Twelve Tips for Launching a Mediation Practice

Vol. 28 No. 6

By

James E. McGuire, a dispute resolution professional since 1989, has extensive experience in all aspects of ADR, including mediation and arbitration. He has served as a special master and neutral evaluator.

 

Could we have lunch some- time? I have been thinking that I would like to be a mediator, and I was wondering if you could give me an hour of your time so that I can learn to do what you do.

Every experienced mediator has fielded such a phone call on many occasions. Often the caller is an older litigation attorney who has participated in several mediations and has come to believe that mediation is better than litigation. Sometimes the caller is younger—someone who has experienced mediation through a law school course, community service, or work as a second chair in a mediation. Sometimes the caller is a person who has heard and rejected the old advice, “Don’t give up your day job.”

In all cases, many people want to know how to enter a profession that has no prescribed path. This article focuses on the basics—the recommended first steps for those who want to enter this field.

1. Write a short essay to yourself.

Topics: Why I want to be a mediator and why anyone would employ me as a mediator. The purpose of this essay is to answer these questions for yourself. Many people muse about mediation and whether they have the right stuff and should try to be a mediator. There is no correct answer to these questions. Those who actually decide to become mediators usually have diverse reasons for doing so and varied packages of skills or experience to offer. The answers you give yourself will help shape what you then do to fulfill your goals. Continue with the next steps only if you feel a strong personal sense of commitment, even passion, about your desire to be a mediator.

2. Write your mediator bio.

Take a current bio or CV, keep your name, delete all remaining text, and save as “My mediation bio.” Go online to websites for mediation service providers and read 20 to 30 different mediators’ bios from three or more websites. Pick the best samples and create your template. When you start to write your own bio, you will necessarily have many gaps in your training and experience. Filling in those gaps with real substance is the beginning of your training and marketing plan. For now, even if you have not mediated a case, you may have relevant subject-matter expertise based on work that you did in negotiating business deals or litigating cases in specific areas. The combination of your subject-matter expertise and solid mediation training may be enough to obtain your first engagements as a mediator. This is a profession that is built more on personal reputation than paper credentials. Honesty and a commitment to the process are the essential attributes of any successful mediator.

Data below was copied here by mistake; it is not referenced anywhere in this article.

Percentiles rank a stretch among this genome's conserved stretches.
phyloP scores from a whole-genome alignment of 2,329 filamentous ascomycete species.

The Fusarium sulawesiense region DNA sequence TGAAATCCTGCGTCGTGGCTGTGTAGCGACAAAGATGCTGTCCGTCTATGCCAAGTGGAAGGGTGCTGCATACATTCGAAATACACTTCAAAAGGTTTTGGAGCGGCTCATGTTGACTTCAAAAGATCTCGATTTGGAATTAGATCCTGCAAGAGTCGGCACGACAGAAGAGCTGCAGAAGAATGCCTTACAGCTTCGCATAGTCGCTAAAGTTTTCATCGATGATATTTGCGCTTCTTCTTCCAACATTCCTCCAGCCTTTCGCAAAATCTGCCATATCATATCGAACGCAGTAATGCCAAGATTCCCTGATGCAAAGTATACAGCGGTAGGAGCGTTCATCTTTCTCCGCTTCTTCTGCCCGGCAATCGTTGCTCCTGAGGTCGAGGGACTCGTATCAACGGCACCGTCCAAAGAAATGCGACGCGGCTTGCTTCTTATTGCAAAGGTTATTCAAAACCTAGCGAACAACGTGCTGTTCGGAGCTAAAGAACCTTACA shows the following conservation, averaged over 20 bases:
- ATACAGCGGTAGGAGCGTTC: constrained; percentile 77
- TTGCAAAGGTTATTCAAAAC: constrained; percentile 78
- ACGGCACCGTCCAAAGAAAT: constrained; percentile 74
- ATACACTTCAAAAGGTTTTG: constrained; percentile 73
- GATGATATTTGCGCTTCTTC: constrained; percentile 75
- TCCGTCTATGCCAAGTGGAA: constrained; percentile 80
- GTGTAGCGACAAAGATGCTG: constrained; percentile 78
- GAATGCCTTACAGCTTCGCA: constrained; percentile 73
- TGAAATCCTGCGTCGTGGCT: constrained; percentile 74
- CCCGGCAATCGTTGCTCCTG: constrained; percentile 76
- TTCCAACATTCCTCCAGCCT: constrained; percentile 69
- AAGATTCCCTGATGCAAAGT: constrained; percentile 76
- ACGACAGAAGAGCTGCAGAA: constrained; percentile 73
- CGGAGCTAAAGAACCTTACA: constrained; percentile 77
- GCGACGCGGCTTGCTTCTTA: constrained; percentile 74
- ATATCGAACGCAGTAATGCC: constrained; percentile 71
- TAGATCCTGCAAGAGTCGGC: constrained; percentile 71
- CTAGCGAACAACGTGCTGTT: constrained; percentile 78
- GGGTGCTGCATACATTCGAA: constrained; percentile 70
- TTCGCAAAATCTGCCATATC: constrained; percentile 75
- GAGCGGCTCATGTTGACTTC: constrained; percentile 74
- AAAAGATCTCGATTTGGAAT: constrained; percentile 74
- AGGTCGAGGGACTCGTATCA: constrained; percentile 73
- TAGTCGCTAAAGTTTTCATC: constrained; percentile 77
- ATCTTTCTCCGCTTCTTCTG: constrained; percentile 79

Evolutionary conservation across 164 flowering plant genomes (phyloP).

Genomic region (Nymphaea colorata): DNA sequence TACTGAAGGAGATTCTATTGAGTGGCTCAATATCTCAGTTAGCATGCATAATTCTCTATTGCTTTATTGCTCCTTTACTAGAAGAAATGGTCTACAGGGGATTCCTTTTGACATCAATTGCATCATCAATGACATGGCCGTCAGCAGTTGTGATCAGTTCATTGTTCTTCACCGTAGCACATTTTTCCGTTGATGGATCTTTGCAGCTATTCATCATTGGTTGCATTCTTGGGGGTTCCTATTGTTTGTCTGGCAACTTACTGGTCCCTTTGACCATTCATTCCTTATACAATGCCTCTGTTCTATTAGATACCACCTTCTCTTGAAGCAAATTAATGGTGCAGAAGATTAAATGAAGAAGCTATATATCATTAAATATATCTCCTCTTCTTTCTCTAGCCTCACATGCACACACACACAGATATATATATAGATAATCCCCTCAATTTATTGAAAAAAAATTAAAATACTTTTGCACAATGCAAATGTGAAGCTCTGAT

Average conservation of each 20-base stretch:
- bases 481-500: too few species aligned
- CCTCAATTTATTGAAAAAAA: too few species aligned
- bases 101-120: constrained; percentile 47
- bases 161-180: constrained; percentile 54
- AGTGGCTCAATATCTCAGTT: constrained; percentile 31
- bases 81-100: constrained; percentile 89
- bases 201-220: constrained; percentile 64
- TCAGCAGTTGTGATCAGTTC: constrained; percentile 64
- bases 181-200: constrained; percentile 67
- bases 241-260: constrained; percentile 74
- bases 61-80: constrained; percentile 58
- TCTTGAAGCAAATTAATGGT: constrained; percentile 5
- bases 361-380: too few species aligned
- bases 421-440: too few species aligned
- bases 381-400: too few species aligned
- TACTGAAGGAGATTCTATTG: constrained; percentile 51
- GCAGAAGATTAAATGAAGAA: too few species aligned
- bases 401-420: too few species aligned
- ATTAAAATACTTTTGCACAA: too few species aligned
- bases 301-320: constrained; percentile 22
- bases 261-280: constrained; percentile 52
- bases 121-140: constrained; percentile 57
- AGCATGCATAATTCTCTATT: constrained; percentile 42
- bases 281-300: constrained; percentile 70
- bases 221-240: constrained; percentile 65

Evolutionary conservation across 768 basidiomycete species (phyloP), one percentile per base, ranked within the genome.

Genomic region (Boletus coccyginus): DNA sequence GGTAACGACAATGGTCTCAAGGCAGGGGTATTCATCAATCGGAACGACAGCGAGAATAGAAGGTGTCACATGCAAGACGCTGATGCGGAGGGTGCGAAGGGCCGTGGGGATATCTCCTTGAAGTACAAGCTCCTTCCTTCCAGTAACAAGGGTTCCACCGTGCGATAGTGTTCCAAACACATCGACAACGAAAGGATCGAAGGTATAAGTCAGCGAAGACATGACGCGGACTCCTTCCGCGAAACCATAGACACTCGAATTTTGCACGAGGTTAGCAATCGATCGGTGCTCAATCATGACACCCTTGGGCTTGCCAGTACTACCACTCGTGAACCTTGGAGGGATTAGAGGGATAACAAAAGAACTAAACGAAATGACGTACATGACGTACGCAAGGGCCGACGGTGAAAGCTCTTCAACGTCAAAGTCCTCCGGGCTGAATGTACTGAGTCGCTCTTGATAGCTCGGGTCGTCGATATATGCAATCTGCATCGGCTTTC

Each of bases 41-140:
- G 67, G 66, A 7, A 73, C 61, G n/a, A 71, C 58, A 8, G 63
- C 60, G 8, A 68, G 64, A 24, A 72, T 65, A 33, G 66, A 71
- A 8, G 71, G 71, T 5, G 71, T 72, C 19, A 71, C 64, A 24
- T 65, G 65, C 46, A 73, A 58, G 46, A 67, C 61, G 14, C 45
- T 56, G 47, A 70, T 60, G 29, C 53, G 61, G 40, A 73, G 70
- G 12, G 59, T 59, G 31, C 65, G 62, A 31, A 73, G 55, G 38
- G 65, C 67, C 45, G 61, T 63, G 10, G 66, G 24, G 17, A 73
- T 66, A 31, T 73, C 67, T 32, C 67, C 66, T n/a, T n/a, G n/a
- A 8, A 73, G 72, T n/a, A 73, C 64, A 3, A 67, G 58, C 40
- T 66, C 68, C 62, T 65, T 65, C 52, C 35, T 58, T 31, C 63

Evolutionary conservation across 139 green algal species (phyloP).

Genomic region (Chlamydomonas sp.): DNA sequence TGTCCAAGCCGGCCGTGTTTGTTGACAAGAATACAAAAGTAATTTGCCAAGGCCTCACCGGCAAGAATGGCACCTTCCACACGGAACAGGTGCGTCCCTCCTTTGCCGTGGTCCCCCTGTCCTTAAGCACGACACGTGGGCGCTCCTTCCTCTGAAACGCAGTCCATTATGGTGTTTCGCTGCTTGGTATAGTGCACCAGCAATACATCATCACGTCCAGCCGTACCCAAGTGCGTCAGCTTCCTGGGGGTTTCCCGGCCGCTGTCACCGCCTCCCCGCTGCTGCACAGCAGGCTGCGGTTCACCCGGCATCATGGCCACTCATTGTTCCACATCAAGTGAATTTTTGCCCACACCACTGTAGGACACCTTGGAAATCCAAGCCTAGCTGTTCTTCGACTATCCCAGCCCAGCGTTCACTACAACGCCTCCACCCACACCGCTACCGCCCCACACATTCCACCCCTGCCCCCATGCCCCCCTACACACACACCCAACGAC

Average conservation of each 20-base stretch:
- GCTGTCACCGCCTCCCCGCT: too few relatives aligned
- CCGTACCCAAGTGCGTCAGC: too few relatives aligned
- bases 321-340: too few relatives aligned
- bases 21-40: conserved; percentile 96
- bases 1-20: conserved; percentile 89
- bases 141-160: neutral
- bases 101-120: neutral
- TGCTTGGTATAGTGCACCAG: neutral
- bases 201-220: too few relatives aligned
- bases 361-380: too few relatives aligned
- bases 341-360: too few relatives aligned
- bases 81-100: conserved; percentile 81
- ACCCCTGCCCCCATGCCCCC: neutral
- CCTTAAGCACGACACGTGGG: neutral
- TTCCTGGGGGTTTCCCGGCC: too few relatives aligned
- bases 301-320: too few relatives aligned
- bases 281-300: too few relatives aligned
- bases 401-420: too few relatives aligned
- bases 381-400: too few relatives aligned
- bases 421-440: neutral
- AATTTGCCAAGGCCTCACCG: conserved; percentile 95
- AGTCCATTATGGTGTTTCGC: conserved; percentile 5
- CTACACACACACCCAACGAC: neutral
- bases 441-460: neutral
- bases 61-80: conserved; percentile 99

3. Take a basic mediation training course.

All responsible, credible mediators do so. Those who think that 25 years on the bench or at the bar somehow qualifies as mediation training are wrong. Our code of ethics requires that we be trained.

4. Start reading.

A trained and qualified mediator is expected to be conversant with our literature. Have you read Getting to Yes? Good. Have you read Getting Past No? That’s the book you read to know what to do when the other side hasn’t read Getting to Yes. Your training course will assume you know something about the language, the theory, the process, and the pitfalls.

5. Get connected.

At the national level, you should become a member of the ABA Section of Dispute Resolution and perhaps a member of the Association for Conflict Resolution as well. At the state and local level, you should become a member of the dispute resolution group of your state or local bar association. You should also become a member of some nonlegal mediation or ADR group. You should also get a mentor or a coach. Many organizations provide matching services.

6. Pay your dues

: Volunteer to mediate. The fastest way to have mediation experience is to volunteer to mediate. In most jurisdictions, court-connected mediation programs depend on volunteer mediators for small claims and lower-level trial court cases. Most mediators have provided free services, either because it was the right thing to do or because it was a way of getting started

7. Practice in your own backyard.